Last Friday, quarterly releases by News Corp ((NWS)) and REA Group ((REA)), as well as the half-yearly financials reported by Macquarie Group ((MQG)), all disappointed. On Monday, share prices are down -16%, -11% and -10% respectively.
The carnage has been a lot worse for the likes of ARB Corp ((ARB)), Atomos ((AMS)), BWX ((BWX)), Corporate Travel Management ((CTD)), EML Payments ((EML)), Inghams Group ((ING)), Janus Henderson ((JHG)), Pointsbet Holdings ((PBH)), Tyro Payments ((TYR)) and many, many others.
The thesis that smaller cap companies are more likely to struggle when put under pressure is certainly receiving a lot of affirmations in Australia this quarter, while trends of higher input costs, ongoing supply chain challenges and technology companies giving up all their covid-related benefits are equally all too apparent too.
Offsetting these ultra-negative experiences have been rather positive and affirmative market updates by the likes of AdBri ((ABC)), Eclipx Group ((ECX)), Lovisa Holdings ((LOV)), MA Financial Group ((MAF)), nib Holdings ((NHF)), Orora ((ORA)), QBE Insurance ((QBE)), Super Retail ((SUL)), and Vicinity Centres ((VCX)).
It is not too difficult to establish many of the positive updates were delivered by companies that were previously lagging or suffering from covid impacts. Alas, with macro factors remaining dominant, and liquidity in general remaining an issue, not all positive market updates are rewarded via a good old fashioned share price rally, plus not all initial rallies stick.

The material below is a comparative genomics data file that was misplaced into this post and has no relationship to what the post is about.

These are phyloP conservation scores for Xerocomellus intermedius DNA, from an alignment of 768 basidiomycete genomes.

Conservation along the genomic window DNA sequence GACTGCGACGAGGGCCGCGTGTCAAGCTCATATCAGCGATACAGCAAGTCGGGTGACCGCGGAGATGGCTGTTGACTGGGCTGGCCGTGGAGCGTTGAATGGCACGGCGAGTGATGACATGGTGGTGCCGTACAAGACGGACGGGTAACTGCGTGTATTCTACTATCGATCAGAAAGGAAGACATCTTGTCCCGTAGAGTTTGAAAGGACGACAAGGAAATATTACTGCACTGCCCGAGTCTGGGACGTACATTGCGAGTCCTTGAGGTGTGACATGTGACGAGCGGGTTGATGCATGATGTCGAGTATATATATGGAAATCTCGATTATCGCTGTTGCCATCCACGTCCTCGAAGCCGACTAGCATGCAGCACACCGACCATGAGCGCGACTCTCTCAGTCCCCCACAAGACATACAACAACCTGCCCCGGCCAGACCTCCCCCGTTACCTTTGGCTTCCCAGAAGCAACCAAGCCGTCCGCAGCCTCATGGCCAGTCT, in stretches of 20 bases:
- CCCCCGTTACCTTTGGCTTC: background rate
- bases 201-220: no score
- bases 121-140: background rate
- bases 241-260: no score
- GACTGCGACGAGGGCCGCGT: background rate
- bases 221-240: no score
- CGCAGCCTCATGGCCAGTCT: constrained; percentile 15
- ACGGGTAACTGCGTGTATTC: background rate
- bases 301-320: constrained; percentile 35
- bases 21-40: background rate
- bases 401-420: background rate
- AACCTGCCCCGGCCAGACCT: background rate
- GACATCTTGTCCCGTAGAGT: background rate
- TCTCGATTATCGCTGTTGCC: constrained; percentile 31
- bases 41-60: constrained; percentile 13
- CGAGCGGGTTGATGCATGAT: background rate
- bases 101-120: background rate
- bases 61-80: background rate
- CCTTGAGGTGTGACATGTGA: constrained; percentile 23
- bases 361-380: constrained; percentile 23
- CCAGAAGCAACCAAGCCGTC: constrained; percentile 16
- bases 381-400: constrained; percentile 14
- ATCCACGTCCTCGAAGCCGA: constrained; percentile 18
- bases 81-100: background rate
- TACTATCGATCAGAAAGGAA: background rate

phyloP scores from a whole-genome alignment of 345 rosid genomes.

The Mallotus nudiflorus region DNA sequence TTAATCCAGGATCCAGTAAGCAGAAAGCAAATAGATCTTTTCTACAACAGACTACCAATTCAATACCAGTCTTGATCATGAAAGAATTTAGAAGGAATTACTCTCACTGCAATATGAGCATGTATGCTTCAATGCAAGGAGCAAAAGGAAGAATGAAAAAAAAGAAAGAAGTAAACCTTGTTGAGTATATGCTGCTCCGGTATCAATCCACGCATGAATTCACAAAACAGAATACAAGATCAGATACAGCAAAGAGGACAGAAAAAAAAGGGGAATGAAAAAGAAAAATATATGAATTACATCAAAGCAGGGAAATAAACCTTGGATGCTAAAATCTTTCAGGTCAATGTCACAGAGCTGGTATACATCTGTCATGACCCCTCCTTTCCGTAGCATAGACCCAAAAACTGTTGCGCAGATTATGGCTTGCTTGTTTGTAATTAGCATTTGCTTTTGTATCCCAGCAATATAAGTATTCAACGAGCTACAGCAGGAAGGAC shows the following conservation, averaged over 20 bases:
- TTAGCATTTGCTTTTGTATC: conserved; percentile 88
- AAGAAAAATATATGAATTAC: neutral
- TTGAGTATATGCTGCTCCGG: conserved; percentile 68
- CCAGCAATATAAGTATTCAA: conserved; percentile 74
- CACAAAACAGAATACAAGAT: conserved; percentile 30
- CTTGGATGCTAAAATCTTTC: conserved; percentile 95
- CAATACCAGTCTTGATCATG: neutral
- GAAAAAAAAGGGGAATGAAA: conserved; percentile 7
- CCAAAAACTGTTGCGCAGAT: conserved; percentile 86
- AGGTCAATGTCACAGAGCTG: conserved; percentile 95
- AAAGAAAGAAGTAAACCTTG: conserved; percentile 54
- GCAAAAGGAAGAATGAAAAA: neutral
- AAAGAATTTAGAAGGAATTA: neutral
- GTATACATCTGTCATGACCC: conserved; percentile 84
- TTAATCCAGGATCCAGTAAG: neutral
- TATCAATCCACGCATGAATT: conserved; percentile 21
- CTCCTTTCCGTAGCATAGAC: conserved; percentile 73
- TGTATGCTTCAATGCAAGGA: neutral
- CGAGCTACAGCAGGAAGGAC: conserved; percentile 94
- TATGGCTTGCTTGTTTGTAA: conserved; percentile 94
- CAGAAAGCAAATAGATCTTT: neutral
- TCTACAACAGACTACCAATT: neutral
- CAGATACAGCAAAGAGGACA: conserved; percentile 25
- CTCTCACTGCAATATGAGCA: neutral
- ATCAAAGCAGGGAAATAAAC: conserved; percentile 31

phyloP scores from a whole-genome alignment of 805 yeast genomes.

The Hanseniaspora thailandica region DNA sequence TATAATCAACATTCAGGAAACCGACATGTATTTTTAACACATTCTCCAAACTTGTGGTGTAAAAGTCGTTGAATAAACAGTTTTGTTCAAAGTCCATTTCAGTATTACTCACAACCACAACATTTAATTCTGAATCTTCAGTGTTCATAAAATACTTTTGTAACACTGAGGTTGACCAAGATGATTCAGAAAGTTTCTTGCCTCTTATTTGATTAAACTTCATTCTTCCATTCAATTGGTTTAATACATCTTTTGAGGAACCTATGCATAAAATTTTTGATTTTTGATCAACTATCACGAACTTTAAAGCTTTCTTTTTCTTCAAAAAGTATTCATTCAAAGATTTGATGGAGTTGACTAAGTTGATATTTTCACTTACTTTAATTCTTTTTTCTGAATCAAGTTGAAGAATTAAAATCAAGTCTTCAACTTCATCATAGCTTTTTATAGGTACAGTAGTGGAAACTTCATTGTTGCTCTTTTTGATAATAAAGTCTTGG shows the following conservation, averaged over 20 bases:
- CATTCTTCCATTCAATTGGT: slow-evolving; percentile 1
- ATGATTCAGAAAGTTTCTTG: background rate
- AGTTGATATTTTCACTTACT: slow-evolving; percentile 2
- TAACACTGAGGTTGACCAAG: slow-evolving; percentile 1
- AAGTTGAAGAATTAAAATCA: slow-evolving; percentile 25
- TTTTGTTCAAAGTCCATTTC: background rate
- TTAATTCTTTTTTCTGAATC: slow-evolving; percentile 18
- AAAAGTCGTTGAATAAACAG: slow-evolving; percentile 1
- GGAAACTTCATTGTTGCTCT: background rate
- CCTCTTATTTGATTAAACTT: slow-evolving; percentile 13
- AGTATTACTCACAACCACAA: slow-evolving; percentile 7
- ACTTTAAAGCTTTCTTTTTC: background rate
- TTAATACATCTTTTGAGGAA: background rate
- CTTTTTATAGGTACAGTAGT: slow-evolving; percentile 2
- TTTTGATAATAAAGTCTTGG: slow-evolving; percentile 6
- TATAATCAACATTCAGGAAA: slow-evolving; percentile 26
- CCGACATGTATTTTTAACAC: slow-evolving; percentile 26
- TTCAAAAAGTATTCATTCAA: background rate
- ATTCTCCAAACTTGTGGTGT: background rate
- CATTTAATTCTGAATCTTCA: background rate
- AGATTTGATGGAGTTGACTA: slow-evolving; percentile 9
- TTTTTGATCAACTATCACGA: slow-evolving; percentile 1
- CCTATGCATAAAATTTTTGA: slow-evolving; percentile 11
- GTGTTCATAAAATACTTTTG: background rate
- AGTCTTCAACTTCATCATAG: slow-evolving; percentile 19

I have been warning since late March for the rising risk of disappointing market updates and profit warnings ahead of the August results season, but the confluence of such a diverse set of factors impacting on market sentiment and share prices has made it practically impossible to avoid any form of portfolio damage.
Add the moribund performance of gold bullion, and the only asset that has truly retained its value over the past months is cash. I suspect this might well remain the case until we see a genuine market capitulation, or the Federal Reserve and other central banks refrain from their aggressive tightening intentions.
Up until such turning point, investors better tread carefully because the ASX looks like a minefield these days, and it's pretty much impossible to predict where the next disappointment might come from.
Short-term damage doesn't necessarily destroy the longer-term investment thesis, but it surely can hurt in the immediate.
Looks A Lot Like 1994
In further confirmation that optimism in equity markets is directly linked-in with a much more benign path for central bank tightening than bond markets are implying, UBS analysts have repeated their positive view for Australian equities by year-end.
This view is based on the in-house conviction that the RBA will cease hiking the cash rate well before all those aggressive forecasts we all get to read in daily newspapers and elsewhere come to fruition. It's simple, argues UBS, hike interest rates in line with the current bond market and thou shalt crash local housing.
Does anyone out there want that to happen? Certainly the RBA does not.
UBS thinks the RBA will not hike beyond 1.60%, which translates into 25bp follow-up moves in each of June, July and August, then a pause, and two more hikes in November and February next year. In case stronger-for-longer inflation requires more hikes, it won't be long before the RBA will be forced to start cutting rates, predicts UBS.
Elsewhere, UBS analysts have come to the conclusion that 2022 is following the script of 1994 when accelerated tightening from the US Fed caused a big reset for global bonds.
Australian equities, at the index level, lost -10% that year. Mining and Energy sectors outperformed the broader market back then, as they have thus far in 2022.
More to read:
-A Bear Market Anomaly That Confuses
-Peter's Portfolio Reviewed:
-Double Your Protection:
No Weekly Insights Next Week
Weekly Insights takes a short break next week and will resume the following week.